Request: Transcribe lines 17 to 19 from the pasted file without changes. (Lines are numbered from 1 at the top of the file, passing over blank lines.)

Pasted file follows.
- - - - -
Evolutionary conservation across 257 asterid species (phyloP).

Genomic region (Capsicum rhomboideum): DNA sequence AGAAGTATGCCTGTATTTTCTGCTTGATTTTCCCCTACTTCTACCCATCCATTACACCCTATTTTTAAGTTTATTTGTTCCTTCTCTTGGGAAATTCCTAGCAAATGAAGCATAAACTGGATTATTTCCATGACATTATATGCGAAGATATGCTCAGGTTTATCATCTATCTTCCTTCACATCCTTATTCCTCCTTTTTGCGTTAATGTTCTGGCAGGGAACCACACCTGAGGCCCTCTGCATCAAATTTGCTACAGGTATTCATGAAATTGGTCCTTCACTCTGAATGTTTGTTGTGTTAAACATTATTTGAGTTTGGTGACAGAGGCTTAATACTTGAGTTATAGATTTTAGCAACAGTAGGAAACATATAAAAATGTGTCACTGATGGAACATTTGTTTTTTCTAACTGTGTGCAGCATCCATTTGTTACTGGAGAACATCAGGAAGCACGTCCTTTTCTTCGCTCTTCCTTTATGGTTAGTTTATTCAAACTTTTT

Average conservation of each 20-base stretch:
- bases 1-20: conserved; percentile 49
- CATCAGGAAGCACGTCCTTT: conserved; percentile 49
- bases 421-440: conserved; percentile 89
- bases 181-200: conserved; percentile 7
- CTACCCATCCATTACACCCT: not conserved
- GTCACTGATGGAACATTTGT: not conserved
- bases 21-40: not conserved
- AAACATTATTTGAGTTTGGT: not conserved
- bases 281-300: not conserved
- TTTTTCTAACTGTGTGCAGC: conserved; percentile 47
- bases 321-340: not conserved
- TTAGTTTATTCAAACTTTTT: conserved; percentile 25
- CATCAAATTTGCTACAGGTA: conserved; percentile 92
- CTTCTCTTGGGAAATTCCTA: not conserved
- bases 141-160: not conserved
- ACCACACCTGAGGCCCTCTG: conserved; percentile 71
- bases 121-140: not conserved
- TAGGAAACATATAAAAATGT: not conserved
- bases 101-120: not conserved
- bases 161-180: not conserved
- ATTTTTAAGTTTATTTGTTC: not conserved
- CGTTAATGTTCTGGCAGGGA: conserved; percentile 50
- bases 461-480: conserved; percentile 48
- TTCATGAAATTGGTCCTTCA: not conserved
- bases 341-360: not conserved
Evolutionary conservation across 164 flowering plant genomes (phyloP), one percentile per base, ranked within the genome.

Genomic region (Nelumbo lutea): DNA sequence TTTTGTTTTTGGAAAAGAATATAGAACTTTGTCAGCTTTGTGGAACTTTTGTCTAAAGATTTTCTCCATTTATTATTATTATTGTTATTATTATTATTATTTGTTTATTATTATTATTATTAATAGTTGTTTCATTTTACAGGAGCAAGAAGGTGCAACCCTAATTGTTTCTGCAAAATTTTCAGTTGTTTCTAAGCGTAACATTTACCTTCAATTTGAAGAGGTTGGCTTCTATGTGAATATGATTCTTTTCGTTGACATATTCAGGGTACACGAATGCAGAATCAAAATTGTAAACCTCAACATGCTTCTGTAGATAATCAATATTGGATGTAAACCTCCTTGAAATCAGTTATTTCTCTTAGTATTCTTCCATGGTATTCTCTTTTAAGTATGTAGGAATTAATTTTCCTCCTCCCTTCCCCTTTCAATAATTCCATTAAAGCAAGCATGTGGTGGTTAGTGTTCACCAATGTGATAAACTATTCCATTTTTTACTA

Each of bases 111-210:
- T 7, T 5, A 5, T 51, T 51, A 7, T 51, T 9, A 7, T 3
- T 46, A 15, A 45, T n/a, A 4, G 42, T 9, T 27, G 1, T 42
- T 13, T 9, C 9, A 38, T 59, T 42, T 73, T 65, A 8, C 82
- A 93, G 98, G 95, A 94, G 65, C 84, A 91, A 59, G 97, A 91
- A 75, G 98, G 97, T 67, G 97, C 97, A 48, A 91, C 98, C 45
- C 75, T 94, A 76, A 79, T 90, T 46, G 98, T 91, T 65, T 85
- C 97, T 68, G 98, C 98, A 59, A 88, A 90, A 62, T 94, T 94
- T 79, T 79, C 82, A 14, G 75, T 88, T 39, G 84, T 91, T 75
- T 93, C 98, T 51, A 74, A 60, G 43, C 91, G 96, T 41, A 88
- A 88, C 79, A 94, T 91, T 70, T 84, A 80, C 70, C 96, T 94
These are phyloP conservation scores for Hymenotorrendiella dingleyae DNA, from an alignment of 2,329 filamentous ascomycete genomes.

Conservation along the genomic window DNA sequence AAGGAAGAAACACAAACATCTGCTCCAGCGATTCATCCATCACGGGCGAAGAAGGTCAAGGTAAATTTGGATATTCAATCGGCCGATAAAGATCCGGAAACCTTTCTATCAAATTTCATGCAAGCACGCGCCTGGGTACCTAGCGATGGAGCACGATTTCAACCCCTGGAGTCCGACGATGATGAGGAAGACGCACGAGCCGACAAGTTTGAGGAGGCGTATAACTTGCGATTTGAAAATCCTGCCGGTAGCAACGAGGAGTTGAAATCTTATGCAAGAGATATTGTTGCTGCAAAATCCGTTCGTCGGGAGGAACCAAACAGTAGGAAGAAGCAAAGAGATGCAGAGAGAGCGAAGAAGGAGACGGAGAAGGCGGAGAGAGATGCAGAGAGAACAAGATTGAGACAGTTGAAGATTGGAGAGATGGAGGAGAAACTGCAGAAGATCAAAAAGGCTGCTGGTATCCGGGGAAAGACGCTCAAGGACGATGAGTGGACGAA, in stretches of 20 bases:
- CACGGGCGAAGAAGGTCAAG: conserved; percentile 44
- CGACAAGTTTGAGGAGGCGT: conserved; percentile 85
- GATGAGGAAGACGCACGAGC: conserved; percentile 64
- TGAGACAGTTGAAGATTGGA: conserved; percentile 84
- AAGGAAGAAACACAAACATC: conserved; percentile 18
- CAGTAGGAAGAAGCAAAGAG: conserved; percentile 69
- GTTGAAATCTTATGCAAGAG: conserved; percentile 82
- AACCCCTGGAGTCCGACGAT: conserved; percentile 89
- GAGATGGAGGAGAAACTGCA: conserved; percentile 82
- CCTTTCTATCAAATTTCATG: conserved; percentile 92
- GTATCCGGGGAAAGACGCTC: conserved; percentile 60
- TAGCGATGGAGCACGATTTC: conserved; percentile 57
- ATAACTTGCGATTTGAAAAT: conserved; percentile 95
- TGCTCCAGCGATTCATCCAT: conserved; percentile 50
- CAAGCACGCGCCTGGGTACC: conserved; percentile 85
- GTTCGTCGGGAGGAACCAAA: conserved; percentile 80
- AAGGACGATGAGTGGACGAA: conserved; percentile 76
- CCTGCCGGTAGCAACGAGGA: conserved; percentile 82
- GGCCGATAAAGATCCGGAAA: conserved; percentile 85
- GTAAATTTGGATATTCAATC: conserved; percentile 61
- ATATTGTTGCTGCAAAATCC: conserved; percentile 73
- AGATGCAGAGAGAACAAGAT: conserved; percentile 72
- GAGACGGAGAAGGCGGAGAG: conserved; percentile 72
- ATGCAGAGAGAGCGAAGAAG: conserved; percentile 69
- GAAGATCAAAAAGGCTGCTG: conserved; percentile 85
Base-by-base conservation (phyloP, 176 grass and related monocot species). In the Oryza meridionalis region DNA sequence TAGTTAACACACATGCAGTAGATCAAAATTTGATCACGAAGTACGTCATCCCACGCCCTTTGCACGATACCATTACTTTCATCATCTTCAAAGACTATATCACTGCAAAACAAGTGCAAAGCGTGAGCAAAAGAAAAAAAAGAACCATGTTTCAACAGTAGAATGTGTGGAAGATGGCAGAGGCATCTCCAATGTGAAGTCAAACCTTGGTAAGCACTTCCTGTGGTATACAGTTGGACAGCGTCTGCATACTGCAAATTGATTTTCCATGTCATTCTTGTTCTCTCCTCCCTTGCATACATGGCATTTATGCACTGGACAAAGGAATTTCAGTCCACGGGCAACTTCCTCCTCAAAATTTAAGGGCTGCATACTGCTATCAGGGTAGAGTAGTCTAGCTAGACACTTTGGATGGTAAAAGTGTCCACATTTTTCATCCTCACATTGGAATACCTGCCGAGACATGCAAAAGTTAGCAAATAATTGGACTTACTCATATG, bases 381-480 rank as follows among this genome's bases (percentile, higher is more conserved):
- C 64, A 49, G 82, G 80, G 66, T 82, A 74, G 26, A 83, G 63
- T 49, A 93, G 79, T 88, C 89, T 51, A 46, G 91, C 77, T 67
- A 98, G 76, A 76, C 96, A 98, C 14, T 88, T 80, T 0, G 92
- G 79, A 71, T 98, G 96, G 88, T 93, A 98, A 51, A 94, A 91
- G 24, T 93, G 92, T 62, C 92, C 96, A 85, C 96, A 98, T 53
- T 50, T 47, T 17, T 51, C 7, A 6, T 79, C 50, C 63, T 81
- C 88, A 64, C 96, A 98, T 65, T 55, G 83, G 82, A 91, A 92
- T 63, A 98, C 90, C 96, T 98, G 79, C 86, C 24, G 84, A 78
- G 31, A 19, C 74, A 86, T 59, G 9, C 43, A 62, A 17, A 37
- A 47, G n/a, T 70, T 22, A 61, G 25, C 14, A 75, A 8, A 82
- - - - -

- CTTCTCTTGGGAAATTCCTA: not conserved
- bases 141-160: not conserved
- ACCACACCTGAGGCCCTCTG: conserved; percentile 71